Alibaba IPO: What to expect as Chinese giant goes public in New York

Alibaba on track to become the biggest IPO in history

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The Independent Online

Tomorrow — after months of speculation and a two-week globe-trotting roadshow — Alibaba will finally make its stock-market debut on the biggest stage: the New York Stock Exchange.

The final price will be set tonight, but if the top of the $66-to-$68-a-share range is reached, the float of the e-commerce giant headed by Jack Ma will raise more than $25 billion (£15 billion), putting it ahead of the $22.1 billion record currently held by the Agricultural Bank of China.

There’s no doubt Wall Street is excited. The NYSE may see more than 100 listings a year, but those that work there remember the significant ones — Visa in 2008, General Motors in 2010, Twitter in 2013.

No matter that hardly anyone in New York City, let alone Wall Street, will have used the “Chinese eBay” — Alibaba is set to be record-breaking, and that’s going to cause a buzz.

As the only stock exchange in the world still to use a trading floor, a float at 11 Wall Street is a great publicity opportunity.

The NYSE is keeping schtum on what Alibaba has planned, but companies like to surprise. Twitter, for example, chose not to have its top brass up on the podium ringing the bell but instead gave that honour to some of its famous users, including Patrick Stewart.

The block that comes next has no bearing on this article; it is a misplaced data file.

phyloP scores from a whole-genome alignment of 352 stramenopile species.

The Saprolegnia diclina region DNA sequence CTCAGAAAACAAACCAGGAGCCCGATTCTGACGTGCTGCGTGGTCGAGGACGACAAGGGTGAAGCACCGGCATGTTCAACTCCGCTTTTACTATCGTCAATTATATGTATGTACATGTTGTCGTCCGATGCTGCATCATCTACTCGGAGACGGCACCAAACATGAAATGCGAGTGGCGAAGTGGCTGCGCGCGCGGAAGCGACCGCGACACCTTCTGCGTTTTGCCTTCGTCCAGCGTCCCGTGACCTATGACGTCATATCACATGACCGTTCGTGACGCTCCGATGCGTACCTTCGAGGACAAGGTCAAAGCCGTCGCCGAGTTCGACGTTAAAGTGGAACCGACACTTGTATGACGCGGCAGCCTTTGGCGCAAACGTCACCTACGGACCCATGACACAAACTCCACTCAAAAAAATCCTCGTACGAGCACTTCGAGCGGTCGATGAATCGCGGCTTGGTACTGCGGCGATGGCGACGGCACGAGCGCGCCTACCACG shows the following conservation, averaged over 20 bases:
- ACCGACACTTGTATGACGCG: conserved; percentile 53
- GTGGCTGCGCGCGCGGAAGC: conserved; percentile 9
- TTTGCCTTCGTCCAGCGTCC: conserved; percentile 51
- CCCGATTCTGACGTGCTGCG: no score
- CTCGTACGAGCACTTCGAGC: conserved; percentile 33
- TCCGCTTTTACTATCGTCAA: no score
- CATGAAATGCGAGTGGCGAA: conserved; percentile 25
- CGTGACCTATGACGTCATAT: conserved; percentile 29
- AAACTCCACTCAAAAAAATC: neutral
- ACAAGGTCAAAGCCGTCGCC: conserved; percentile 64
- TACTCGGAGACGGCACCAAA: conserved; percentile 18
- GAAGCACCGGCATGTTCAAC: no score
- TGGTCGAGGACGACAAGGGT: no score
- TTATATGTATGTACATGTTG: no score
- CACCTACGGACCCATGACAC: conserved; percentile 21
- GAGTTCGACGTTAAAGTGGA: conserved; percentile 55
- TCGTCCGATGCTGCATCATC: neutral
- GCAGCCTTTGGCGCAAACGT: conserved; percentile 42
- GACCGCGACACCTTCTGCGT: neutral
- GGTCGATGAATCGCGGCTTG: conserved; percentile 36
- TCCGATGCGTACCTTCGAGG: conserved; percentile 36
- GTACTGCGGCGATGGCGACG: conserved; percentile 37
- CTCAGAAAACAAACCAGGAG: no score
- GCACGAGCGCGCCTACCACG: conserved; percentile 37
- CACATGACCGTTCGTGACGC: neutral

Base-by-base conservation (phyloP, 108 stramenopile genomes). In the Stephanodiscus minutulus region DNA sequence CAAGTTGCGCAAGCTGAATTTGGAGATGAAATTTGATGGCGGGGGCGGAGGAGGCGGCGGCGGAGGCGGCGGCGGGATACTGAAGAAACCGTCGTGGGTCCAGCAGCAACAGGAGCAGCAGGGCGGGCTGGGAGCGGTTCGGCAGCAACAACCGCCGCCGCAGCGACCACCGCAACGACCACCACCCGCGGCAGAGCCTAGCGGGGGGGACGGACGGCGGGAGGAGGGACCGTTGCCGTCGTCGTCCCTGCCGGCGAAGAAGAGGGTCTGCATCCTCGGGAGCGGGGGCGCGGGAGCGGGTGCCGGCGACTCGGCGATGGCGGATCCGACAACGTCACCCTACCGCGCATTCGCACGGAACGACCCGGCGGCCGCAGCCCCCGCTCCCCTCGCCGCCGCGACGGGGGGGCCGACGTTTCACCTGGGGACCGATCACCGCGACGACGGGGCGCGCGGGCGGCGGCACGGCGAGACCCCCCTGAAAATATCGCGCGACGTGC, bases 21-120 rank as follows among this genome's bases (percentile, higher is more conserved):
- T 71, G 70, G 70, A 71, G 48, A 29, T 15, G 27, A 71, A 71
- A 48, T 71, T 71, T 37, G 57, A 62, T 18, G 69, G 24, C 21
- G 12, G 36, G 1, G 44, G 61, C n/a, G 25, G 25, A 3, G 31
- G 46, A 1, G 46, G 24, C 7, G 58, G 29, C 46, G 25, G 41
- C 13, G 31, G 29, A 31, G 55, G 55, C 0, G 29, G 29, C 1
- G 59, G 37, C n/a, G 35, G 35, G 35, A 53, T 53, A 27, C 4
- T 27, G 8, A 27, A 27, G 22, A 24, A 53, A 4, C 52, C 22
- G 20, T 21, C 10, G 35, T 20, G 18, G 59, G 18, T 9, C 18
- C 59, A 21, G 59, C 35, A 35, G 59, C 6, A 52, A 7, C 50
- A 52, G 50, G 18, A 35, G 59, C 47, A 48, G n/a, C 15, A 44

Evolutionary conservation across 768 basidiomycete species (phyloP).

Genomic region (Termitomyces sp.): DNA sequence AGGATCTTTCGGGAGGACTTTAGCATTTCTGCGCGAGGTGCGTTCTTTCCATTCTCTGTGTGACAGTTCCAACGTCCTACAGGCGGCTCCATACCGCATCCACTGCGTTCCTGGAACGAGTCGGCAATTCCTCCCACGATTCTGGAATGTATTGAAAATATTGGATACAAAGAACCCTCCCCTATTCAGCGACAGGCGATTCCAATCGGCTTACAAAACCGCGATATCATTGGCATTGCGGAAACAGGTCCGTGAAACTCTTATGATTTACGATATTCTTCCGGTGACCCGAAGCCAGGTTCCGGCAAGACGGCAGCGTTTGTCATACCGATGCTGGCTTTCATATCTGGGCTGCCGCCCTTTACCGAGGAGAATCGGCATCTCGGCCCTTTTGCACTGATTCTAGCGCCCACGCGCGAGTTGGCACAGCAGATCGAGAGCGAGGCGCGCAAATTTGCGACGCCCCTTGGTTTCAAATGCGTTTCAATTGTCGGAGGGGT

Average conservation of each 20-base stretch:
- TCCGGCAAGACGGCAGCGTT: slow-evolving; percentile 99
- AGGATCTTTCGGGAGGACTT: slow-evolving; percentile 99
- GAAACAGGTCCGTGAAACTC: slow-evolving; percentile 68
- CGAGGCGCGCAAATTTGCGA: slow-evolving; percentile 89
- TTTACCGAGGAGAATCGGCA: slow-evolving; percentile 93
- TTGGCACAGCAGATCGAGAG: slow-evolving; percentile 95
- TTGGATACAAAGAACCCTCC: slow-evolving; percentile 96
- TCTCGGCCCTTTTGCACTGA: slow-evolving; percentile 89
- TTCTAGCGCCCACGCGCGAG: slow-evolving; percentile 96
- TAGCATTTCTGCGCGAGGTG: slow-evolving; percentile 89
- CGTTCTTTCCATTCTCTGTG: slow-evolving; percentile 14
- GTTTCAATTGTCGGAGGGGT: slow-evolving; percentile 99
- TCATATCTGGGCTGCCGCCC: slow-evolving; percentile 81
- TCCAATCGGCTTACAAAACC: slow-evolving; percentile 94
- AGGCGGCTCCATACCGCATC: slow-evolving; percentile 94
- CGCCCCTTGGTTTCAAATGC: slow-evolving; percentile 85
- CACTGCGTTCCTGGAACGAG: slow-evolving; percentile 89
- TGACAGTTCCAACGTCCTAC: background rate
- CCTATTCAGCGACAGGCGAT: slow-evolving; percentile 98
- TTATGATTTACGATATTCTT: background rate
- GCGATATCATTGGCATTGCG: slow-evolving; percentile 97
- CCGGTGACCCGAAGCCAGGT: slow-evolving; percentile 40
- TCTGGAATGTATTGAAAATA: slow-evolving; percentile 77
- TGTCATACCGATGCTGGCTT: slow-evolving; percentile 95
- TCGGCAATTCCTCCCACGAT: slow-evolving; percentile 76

Others have bands playing outside on the sidewalk or — in the case of Candy Crush Saga maker King Digital — people dressed up as sweets. Alibaba will be under pressure to go one better.

Another way its float will be different than if it had chosen arch-rival Nasdaq? The opening bell may ring at 9.30am (2.30pm over here)  but shares in Alibaba won’t start trading  for at least another quarter of an hour.

Instead, buyers and sellers will join Alibaba top brass in gathering around a so-called designated market-maker on the exchange floor, who will bark out price ranges until a starting price is reached. Only then will trading begin.

The idea behind this price discovery process — unique to the NYSE — is to prevent huge swings in the share price as trading gets under way. It could be quick or, as happened with Twitter, it could take more than an hour (although taking a while isn’t a sign to worry).

The Facebook float debacle in 2012 still hangs over Wall Street. The meltdown of Nasdaq’s systems resulted in a $10 million fine for Nasdaq, which also promised to pay up to $62 million in compensation. Alibaba reportedly shunned the index amid fears over the botched listing.

As part of its attempts to prevent something similar, the NYSE has already held a dummy run of the Alibaba float, giving firms the chance to test out their software, something it first did ahead of the Twitter listing.

Come tomorrow afternoon, when the closing bell rings, those in charge at the exchange can rest easy and reflect on a record-breaking day — as long as things go to plan.

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